All the same, I have every intention of reading more of his books, because I'm convinced that at least one of them will give me the satisfying plot that I need to really love it (my next attempt, I think, will be The Sea). Because the writing is such an incredible pleasure; these poignant observations in beautifully wrought prose, that I feel like at some point, he must come up with a story worthy of his telling it.

13 March 2008

Idiocracy

Mike Judge _hates_ stupid people. It's funny that his work, especially Beavis and Butthead, is popularly seen as catering to (and fostering) the lowest common denominator, because for the most part, it's a vicious lampooning of stupidity and anti-intellectualism. While I appreciate his work, I occasionally find it somewhat uncomfortable, in that he tends to prey on the lower classes, which verges on a type of elitism I find particularly distasteful. This movie, co-written with Ethan Coen, teeters along that line as well, but nonetheless, it starts from an interesting premise - imagine that in a military experiment gone wrong, two "average" people wake up 500 years in the future and discover that they are the smartest people alive. How did this happen? Well, as the movie points out in the beginning, the people with the highest iqs aren't the one having the most children. While this is an interesting problem in its own right, it tends towards the slippery slope of eugenics, so let's just leave it to the side. So the movie isn't all that great - the story is kind of lame, the humor is good, but, I think, would be more suited to an inebriated audience, and the vision of the future is pretty half-baked, especially by being limited to the US alone, and riddled with inconsistency. However, the focus on stupidity is kind of intriguing. I actually first heard about the film on NPR, where it was reviewed alongside another movie (whose title I unfortunately have forgotten, which sucks because I was actually far more interested in checking it out than this one) as part of a discussion about a rising interest in what it means to be dumb. As the program pointed out, there are plenty of studies that examine what it means to be smart; how an intelligent brain solves problems, etc. But the opposite end of the spectrum, or more importantly, the lower middle part of it, is relatively unexamined. And while one can generally kind of imagine what it's like to be smart, it's actually _very_ difficult to understand what it's like to be dumb. I mean, think back to when you've been talking to someone and have explained something in what you think are very clear terms, and receive a blank stare in response. You assume that the person either hasn't been paying attention, or you haven't explained it clearly - but it's hard to imagine the perspective of someone who just does. not. understand. What does that mean? Why does that happen? How does such a person see the world?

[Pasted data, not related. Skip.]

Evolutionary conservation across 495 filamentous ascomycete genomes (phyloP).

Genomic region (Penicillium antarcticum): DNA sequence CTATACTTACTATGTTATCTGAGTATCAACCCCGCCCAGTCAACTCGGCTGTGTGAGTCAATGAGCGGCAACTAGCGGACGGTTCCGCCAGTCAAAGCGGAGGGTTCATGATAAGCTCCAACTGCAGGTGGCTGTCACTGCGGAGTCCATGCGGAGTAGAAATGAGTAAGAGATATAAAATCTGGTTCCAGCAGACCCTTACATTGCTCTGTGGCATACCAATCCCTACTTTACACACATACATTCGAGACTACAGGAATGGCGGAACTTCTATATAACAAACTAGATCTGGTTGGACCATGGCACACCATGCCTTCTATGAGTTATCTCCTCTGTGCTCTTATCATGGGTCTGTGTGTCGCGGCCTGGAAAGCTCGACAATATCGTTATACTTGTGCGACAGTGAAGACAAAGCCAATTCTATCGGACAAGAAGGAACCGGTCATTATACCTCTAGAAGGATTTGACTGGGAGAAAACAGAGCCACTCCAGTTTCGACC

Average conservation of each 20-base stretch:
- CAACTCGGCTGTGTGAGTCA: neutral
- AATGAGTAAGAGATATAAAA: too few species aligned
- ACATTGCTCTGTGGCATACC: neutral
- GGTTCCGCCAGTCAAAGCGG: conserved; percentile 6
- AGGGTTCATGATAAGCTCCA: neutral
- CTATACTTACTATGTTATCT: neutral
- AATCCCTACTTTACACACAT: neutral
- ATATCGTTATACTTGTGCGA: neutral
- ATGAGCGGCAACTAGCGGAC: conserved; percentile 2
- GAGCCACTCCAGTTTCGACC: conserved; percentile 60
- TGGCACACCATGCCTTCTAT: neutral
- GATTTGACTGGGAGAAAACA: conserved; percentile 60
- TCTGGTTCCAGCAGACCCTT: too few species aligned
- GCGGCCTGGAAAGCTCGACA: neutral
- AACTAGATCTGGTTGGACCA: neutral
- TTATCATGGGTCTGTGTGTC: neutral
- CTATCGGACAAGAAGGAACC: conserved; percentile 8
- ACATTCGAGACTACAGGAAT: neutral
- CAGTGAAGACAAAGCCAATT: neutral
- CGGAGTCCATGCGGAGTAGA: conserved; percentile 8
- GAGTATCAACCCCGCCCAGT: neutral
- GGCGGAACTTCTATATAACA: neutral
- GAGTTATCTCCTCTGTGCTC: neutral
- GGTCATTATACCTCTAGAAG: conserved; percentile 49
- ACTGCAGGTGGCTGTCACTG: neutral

Though I guess that's a bit of a tangent, because the film doesn't really provide an inquiry into it, or any kind of explanation. Rather, it features a lot of stupid people. And one thing that I found kind of fascinating about it is the way it depicts their stupidity. There are aspects of it that I thought were kind of brilliant. For instance, the movie does an amazing job of casually portraying people who use words that "sound smart" without actually understanding them. Or the mimicry of logical processing that produces inane tautology. This, in the film, is also caught up with the power of advertising and brand identity, though the connection isn't fully fleshed out. This is all kind of fascinating, and at times, quite amusing.

On top of this is the film's more polemical side, namely, a weird sort of moral that seems to be saying that even average people can be pretty smart, and oughta be working up to full potential, and also, that they should have more kids. The main character, played by Luke Wilson, ends up as president, and finally learns to lead instead of following or getting out of the way. I found myself mildly irritated by the fact that the woman who accompanies him into the future ends up as first wife rather than vice president (an honor reserved for the moronic friend he makes), and that no one mentions that she seems to be a hell of a lot smarter than he is. What interesting is that the film does seem to make a point of it, by repeatedly making it clear that Luke Wilson never catches on that she was a prostitute in the past, and not a painter. I wonder why that's such a big thing throughout the movie - is it just to show that Luke Wilson is naive? Is it to show that there's no reason why a prostitute couldn't be mistaken for a painter? Is it to subtly justify why she can't be president herself? I dunno.